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roops. Federal troops. design of advance. delay. advance. battle of the trenches. apathy of defenders. gunboat disabled. death of Dixon. battle of the gunboats. repulse. important order. authority and responsibility. a quiet day. abortive sortie. divided counsels. Federal reenforcements. exaggerated reports. discouragement. sortie agreed on. battle of Dover. the attack. Federal strength. well-matched antagonists. fight on the left. Brown's assault. Hanson's assault. Wynn's road cleared. cessation of conflict. the critical moment. recall of troops. Grant's advance. Grant and Smith. assault by Federal left. capture of Outwork. close of battle. losses.;, Confederate victory telegraphed. sortie planned. Forrest's reconnaissance. Council of War. discussion of surrender. escape of Floyd and Pillow. the breaking-up. prisoners. surrender. consequences. terms of surrender. Confederate strength and losses. Federal strength and losses. value of the
advance. Thayer's brigade formed, under the direction of General Lew Wallace, as described, at right angles to the intrenchments. The First Nebraska, Lieutenant-Colonel McCord, and the Fifty-eighth Illinois, were on the right; Wood's battery in the centre ; and to the left, a detached company and the Fifty-eighth Ohio, Colonel Steadman, the left of the line being obliquely retired so as to front an approach from the trenches. The line of reserve consisted of the Seventy-sixth Ohio, Colonel Woods; the Forty-sixth Illinois, Colonel Davis; and the Fifty-seventh Illinois, Colonel Baldwin. Cruft reestablished his line on the right of Thayer. It was now one o'clock. The Federal right was doubled back. The Wynn's Ferry road was cleared, and it only remained for the Confederates to do one of two things. The first was, to seize the golden moment, and, adhering to the original purpose and plan of the sortie, move off rapidly by the route laid open by such strenuous efforts and so
her Confederate advance. Thayer's brigade formed, under the direction of General Lew Wallace, as described, at right angles to the intrenchments. The First Nebraska, Lieutenant-Colonel McCord, and the Fifty-eighth Illinois, were on the right; Wood's battery in the centre ; and to the left, a detached company and the Fifty-eighth Ohio, Colonel Steadman, the left of the line being obliquely retired so as to front an approach from the trenches. The line of reserve consisted of the Seventy-six Colms's battalion. Quarles's regiment, the Forty-second Tennessee, also came up from Heiman's position, and helped Hanson defend the second line. In this last engagement, while Smith was attacking with Lauman's brigade, the Twelfth Iowa, Colonel Wood, and the Fiftieth Illinois, Colonel Bane, of Cook's brigade, also joined in the attack on his immediate right; and Morgan L. Smith's brigade farther still to the right. These were all fresh troops. Besides these, Cruft's brigade, part of Tha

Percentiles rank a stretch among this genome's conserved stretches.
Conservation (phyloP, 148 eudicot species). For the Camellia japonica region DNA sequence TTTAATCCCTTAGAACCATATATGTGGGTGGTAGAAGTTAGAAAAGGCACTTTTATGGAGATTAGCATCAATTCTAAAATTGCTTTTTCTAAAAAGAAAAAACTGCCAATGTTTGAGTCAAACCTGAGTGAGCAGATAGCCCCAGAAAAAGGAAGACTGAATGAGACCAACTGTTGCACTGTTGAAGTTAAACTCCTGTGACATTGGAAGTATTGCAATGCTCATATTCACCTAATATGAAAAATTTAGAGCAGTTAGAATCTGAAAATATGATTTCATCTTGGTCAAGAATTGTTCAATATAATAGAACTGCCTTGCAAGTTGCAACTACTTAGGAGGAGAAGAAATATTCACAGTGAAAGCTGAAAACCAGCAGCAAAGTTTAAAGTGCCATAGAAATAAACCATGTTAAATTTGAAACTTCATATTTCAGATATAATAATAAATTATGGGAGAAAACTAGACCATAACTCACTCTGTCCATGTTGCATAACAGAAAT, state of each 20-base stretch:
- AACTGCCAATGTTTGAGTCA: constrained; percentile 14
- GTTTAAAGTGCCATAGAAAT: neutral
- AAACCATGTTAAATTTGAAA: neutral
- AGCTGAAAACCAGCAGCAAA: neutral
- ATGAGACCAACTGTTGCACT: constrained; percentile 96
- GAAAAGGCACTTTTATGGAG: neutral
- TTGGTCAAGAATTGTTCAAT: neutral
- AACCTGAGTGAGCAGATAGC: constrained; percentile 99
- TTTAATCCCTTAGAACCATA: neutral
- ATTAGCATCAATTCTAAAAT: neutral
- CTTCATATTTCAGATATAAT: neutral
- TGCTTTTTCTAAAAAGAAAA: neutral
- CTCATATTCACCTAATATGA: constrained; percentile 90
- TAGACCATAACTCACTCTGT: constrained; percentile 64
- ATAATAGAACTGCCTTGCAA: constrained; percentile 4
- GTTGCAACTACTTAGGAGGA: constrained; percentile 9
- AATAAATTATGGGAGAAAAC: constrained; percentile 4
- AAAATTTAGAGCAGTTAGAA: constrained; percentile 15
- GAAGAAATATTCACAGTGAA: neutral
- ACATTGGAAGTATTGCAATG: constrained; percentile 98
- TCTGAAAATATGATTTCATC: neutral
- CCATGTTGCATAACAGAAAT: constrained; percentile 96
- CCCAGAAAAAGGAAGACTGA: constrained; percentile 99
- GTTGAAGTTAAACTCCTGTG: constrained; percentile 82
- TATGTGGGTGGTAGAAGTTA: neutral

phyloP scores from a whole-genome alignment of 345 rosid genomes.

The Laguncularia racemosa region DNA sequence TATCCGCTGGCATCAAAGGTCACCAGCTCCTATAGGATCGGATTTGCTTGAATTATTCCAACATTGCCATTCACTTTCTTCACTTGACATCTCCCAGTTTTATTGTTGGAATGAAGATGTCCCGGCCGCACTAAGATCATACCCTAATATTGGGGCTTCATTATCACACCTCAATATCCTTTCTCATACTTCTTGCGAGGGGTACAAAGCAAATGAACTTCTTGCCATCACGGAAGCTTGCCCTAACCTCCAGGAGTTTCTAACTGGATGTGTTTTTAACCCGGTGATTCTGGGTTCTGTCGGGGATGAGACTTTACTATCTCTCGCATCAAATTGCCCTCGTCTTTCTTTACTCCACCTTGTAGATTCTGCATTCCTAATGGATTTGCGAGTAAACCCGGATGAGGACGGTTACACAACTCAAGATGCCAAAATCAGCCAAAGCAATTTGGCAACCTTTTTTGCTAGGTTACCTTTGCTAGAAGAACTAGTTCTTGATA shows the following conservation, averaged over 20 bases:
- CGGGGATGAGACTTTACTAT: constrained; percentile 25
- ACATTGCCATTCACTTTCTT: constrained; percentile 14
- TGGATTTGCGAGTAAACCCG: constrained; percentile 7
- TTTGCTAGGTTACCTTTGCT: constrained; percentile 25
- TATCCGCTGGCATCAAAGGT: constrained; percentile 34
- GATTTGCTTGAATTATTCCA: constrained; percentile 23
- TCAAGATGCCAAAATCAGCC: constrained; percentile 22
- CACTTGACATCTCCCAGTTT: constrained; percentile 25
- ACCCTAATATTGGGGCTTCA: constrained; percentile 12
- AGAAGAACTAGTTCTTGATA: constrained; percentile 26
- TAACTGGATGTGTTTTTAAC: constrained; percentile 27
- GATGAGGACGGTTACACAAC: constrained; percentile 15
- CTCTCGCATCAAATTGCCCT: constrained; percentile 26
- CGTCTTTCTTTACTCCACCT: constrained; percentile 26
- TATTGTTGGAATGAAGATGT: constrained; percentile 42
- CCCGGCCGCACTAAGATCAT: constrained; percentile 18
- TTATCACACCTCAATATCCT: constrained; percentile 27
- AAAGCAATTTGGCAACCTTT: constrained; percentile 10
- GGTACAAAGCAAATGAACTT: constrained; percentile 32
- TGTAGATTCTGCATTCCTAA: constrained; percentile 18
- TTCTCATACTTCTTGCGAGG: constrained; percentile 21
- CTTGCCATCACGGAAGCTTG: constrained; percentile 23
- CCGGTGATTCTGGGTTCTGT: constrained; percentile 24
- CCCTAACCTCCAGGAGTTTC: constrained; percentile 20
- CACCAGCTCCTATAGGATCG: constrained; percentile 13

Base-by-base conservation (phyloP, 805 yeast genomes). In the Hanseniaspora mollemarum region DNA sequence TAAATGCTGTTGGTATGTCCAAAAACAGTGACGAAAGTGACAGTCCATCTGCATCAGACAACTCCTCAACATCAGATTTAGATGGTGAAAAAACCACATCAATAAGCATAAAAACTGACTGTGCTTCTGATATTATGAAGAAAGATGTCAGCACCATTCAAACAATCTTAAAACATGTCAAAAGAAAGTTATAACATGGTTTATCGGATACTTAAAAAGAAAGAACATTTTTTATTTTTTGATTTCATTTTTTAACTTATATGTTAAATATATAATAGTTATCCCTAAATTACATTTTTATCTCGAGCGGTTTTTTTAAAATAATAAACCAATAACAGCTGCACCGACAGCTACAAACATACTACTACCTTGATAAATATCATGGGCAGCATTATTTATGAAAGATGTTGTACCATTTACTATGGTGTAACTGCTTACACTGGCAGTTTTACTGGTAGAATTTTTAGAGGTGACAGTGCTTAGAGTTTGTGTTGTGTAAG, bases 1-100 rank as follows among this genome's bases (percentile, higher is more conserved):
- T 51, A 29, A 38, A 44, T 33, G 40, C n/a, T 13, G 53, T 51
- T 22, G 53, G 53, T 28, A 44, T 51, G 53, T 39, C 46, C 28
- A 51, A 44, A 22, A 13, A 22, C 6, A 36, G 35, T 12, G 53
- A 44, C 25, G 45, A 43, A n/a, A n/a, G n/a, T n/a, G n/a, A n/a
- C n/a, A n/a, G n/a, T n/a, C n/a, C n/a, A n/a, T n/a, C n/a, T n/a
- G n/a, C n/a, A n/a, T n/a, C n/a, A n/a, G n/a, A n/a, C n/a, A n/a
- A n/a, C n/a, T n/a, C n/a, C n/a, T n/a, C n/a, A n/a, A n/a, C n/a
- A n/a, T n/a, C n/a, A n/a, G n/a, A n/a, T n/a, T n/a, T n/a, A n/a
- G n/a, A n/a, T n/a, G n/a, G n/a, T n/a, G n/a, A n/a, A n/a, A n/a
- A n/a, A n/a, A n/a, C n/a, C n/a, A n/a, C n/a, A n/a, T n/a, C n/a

he intrenchments, which inflicted upon the assailant a considerable loss, and almost silenced his fire late in the afternoon. My loss during the day was thirty-nine in killed and wounded. Heiman's position has already been described. A salient to the Confederate centre, it was the most elevated and advanced point on the line. Here was posted his brigade: the Tenth Tennessee, Lieutenant-Colonel McGavock; the Forty-eighth Tennessee, Colonel Voorhies; the Fifty-third Tennessee, Lieutenant-Colonel Winston; the Twenty-seventh Alabama, Colonel Hughes; and Maney's light battery-in all about 1,700 strong. Badeau says of the Federal operations: Skirmishers were thrown out actively in front, and several smart fights occurred, but with no result of importance. They were in no case intended for real assaults, but simply as attempts to discover the force and position of the enemy, and to establish the national line. An attempt was made by McClernand to capture the ridge-road on whic
John A. Wharton (search for this): chapter 32
rgency, and led forward his troops, the Thirty-sixth Virginia, Lieutenant-Colonel Reid, and the Fiftieth Virginia, Major Thorburn, and formed on Baldwin's right. Wharton's brigade, the Fifty-first Virginia, Lieutenant-Colonel Massie, and the Fifty-sixth Virginia, Captain Daviess, also moved up to the left, on very bad ground, whicd Drake's brigades, while Forrest's cavalry covered their flank, and forced their horses through the thick undergrowth. Simonton pushed in between McCausland and Wharton, arrayed in the following order from right to left: the Third Mississippi, Lieutenant-Colonel Webb; Eighth Kentucky, Lieutenant-Colonel Lyon; Seventh Texas, Colonel Gregg; and First Mississippi, Lieutenant-Colonel Hamilton. To the left of Wharton, Drake put into action his brigade — the Fourth Mississippi, Major Adair; Fifteenth Arkansas, Colonel Gee; two companies of the Twenty-sixth Alabama, under Major Garvin; and a Tennessee battalion, under Colonel Browder. As was said, Forrest suppo
Indian Wells (search for this): chapter 32